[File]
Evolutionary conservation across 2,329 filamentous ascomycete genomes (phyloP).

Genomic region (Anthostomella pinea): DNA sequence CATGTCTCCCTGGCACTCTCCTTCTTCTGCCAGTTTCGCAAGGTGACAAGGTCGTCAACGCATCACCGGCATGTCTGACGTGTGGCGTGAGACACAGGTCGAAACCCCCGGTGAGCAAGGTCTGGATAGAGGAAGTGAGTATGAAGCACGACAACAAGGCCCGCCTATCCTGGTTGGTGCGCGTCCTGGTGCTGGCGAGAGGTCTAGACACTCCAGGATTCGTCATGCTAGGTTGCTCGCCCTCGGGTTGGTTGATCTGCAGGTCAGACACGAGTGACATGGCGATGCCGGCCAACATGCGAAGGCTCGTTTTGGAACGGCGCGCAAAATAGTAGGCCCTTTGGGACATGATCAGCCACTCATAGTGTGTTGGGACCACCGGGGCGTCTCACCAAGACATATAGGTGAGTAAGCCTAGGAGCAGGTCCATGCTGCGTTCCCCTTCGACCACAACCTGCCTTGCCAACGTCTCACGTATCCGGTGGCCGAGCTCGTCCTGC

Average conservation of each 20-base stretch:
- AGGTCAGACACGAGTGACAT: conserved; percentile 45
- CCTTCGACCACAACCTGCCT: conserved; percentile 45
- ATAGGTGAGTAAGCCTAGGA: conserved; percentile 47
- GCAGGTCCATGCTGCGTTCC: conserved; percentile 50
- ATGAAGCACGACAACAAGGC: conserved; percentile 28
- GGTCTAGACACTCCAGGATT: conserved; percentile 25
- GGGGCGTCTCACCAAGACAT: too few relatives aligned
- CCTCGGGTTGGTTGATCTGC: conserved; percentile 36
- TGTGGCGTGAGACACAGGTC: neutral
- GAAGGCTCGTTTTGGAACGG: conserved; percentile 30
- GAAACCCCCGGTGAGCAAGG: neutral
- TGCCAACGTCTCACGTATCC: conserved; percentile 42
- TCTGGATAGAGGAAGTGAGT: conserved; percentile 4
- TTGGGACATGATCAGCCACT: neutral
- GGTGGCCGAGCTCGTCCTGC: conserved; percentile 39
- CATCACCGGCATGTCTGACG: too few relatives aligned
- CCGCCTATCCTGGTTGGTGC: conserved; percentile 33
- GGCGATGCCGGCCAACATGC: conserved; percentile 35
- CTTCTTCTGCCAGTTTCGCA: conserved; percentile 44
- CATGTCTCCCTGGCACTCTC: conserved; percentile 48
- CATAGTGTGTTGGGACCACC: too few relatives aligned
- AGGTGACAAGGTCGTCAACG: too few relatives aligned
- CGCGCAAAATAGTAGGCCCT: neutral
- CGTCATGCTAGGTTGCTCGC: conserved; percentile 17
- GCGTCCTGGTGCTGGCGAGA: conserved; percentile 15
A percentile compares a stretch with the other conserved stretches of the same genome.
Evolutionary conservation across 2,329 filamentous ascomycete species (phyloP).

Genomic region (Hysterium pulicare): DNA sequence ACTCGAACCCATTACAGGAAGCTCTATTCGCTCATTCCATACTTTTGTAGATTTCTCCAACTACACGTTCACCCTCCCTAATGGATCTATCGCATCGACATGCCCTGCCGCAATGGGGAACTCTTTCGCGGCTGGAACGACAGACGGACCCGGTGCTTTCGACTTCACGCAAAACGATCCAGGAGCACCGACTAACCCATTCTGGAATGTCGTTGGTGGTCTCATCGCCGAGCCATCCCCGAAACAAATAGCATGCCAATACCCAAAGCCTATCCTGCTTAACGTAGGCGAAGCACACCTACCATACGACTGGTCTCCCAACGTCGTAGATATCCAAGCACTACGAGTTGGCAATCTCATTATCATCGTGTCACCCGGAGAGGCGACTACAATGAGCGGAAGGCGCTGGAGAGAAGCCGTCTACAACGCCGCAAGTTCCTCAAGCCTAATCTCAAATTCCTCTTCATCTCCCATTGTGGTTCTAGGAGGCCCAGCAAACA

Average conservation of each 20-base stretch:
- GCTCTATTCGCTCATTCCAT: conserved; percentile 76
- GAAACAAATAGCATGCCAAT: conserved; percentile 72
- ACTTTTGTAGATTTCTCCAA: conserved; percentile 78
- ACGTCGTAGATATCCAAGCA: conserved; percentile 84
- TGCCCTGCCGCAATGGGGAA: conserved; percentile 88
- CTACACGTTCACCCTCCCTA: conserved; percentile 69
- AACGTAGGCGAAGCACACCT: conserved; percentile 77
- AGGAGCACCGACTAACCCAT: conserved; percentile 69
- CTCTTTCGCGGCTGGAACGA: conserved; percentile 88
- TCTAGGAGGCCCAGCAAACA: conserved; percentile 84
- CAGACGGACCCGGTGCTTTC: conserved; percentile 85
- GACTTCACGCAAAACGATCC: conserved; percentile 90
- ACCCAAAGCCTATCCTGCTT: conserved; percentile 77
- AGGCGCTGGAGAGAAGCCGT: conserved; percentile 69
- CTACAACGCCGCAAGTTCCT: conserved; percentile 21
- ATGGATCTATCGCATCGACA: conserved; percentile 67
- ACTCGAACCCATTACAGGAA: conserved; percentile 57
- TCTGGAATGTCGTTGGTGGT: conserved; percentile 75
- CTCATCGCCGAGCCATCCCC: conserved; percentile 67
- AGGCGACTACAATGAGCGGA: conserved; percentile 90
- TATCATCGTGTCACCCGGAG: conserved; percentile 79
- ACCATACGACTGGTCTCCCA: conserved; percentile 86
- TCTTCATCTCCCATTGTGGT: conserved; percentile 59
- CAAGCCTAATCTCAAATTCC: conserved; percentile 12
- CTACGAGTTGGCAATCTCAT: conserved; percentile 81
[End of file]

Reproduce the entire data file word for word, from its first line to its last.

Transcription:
Evolutionary conservation across 2,329 filamentous ascomycete genomes (phyloP).

Genomic region (Anthostomella pinea): DNA sequence CATGTCTCCCTGGCACTCTCCTTCTTCTGCCAGTTTCGCAAGGTGACAAGGTCGTCAACGCATCACCGGCATGTCTGACGTGTGGCGTGAGACACAGGTCGAAACCCCCGGTGAGCAAGGTCTGGATAGAGGAAGTGAGTATGAAGCACGACAACAAGGCCCGCCTATCCTGGTTGGTGCGCGTCCTGGTGCTGGCGAGAGGTCTAGACACTCCAGGATTCGTCATGCTAGGTTGCTCGCCCTCGGGTTGGTTGATCTGCAGGTCAGACACGAGTGACATGGCGATGCCGGCCAACATGCGAAGGCTCGTTTTGGAACGGCGCGCAAAATAGTAGGCCCTTTGGGACATGATCAGCCACTCATAGTGTGTTGGGACCACCGGGGCGTCTCACCAAGACATATAGGTGAGTAAGCCTAGGAGCAGGTCCATGCTGCGTTCCCCTTCGACCACAACCTGCCTTGCCAACGTCTCACGTATCCGGTGGCCGAGCTCGTCCTGC

Average conservation of each 20-base stretch:
- AGGTCAGACACGAGTGACAT: conserved; percentile 45
- CCTTCGACCACAACCTGCCT: conserved; percentile 45
- ATAGGTGAGTAAGCCTAGGA: conserved; percentile 47
- GCAGGTCCATGCTGCGTTCC: conserved; percentile 50
- ATGAAGCACGACAACAAGGC: conserved; percentile 28
- GGTCTAGACACTCCAGGATT: conserved; percentile 25
- GGGGCGTCTCACCAAGACAT: too few relatives aligned
- CCTCGGGTTGGTTGATCTGC: conserved; percentile 36
- TGTGGCGTGAGACACAGGTC: neutral
- GAAGGCTCGTTTTGGAACGG: conserved; percentile 30
- GAAACCCCCGGTGAGCAAGG: neutral
- TGCCAACGTCTCACGTATCC: conserved; percentile 42
- TCTGGATAGAGGAAGTGAGT: conserved; percentile 4
- TTGGGACATGATCAGCCACT: neutral
- GGTGGCCGAGCTCGTCCTGC: conserved; percentile 39
- CATCACCGGCATGTCTGACG: too few relatives aligned
- CCGCCTATCCTGGTTGGTGC: conserved; percentile 33
- GGCGATGCCGGCCAACATGC: conserved; percentile 35
- CTTCTTCTGCCAGTTTCGCA: conserved; percentile 44
- CATGTCTCCCTGGCACTCTC: conserved; percentile 48
- CATAGTGTGTTGGGACCACC: too few relatives aligned
- AGGTGACAAGGTCGTCAACG: too few relatives aligned
- CGCGCAAAATAGTAGGCCCT: neutral
- CGTCATGCTAGGTTGCTCGC: conserved; percentile 17
- GCGTCCTGGTGCTGGCGAGA: conserved; percentile 15
A percentile compares a stretch with the other conserved stretches of the same genome.
Evolutionary conservation across 2,329 filamentous ascomycete species (phyloP).

Genomic region (Hysterium pulicare): DNA sequence ACTCGAACCCATTACAGGAAGCTCTATTCGCTCATTCCATACTTTTGTAGATTTCTCCAACTACACGTTCACCCTCCCTAATGGATCTATCGCATCGACATGCCCTGCCGCAATGGGGAACTCTTTCGCGGCTGGAACGACAGACGGACCCGGTGCTTTCGACTTCACGCAAAACGATCCAGGAGCACCGACTAACCCATTCTGGAATGTCGTTGGTGGTCTCATCGCCGAGCCATCCCCGAAACAAATAGCATGCCAATACCCAAAGCCTATCCTGCTTAACGTAGGCGAAGCACACCTACCATACGACTGGTCTCCCAACGTCGTAGATATCCAAGCACTACGAGTTGGCAATCTCATTATCATCGTGTCACCCGGAGAGGCGACTACAATGAGCGGAAGGCGCTGGAGAGAAGCCGTCTACAACGCCGCAAGTTCCTCAAGCCTAATCTCAAATTCCTCTTCATCTCCCATTGTGGTTCTAGGAGGCCCAGCAAACA

Average conservation of each 20-base stretch:
- GCTCTATTCGCTCATTCCAT: conserved; percentile 76
- GAAACAAATAGCATGCCAAT: conserved; percentile 72
- ACTTTTGTAGATTTCTCCAA: conserved; percentile 78
- ACGTCGTAGATATCCAAGCA: conserved; percentile 84
- TGCCCTGCCGCAATGGGGAA: conserved; percentile 88
- CTACACGTTCACCCTCCCTA: conserved; percentile 69
- AACGTAGGCGAAGCACACCT: conserved; percentile 77
- AGGAGCACCGACTAACCCAT: conserved; percentile 69
- CTCTTTCGCGGCTGGAACGA: conserved; percentile 88
- TCTAGGAGGCCCAGCAAACA: conserved; percentile 84
- CAGACGGACCCGGTGCTTTC: conserved; percentile 85
- GACTTCACGCAAAACGATCC: conserved; percentile 90
- ACCCAAAGCCTATCCTGCTT: conserved; percentile 77
- AGGCGCTGGAGAGAAGCCGT: conserved; percentile 69
- CTACAACGCCGCAAGTTCCT: conserved; percentile 21
- ATGGATCTATCGCATCGACA: conserved; percentile 67
- ACTCGAACCCATTACAGGAA: conserved; percentile 57
- TCTGGAATGTCGTTGGTGGT: conserved; percentile 75
- CTCATCGCCGAGCCATCCCC: conserved; percentile 67
- AGGCGACTACAATGAGCGGA: conserved; percentile 90
- TATCATCGTGTCACCCGGAG: conserved; percentile 79
- ACCATACGACTGGTCTCCCA: conserved; percentile 86
- TCTTCATCTCCCATTGTGGT: conserved; percentile 59
- CAAGCCTAATCTCAAATTCC: conserved; percentile 12
- CTACGAGTTGGCAATCTCAT: conserved; percentile 81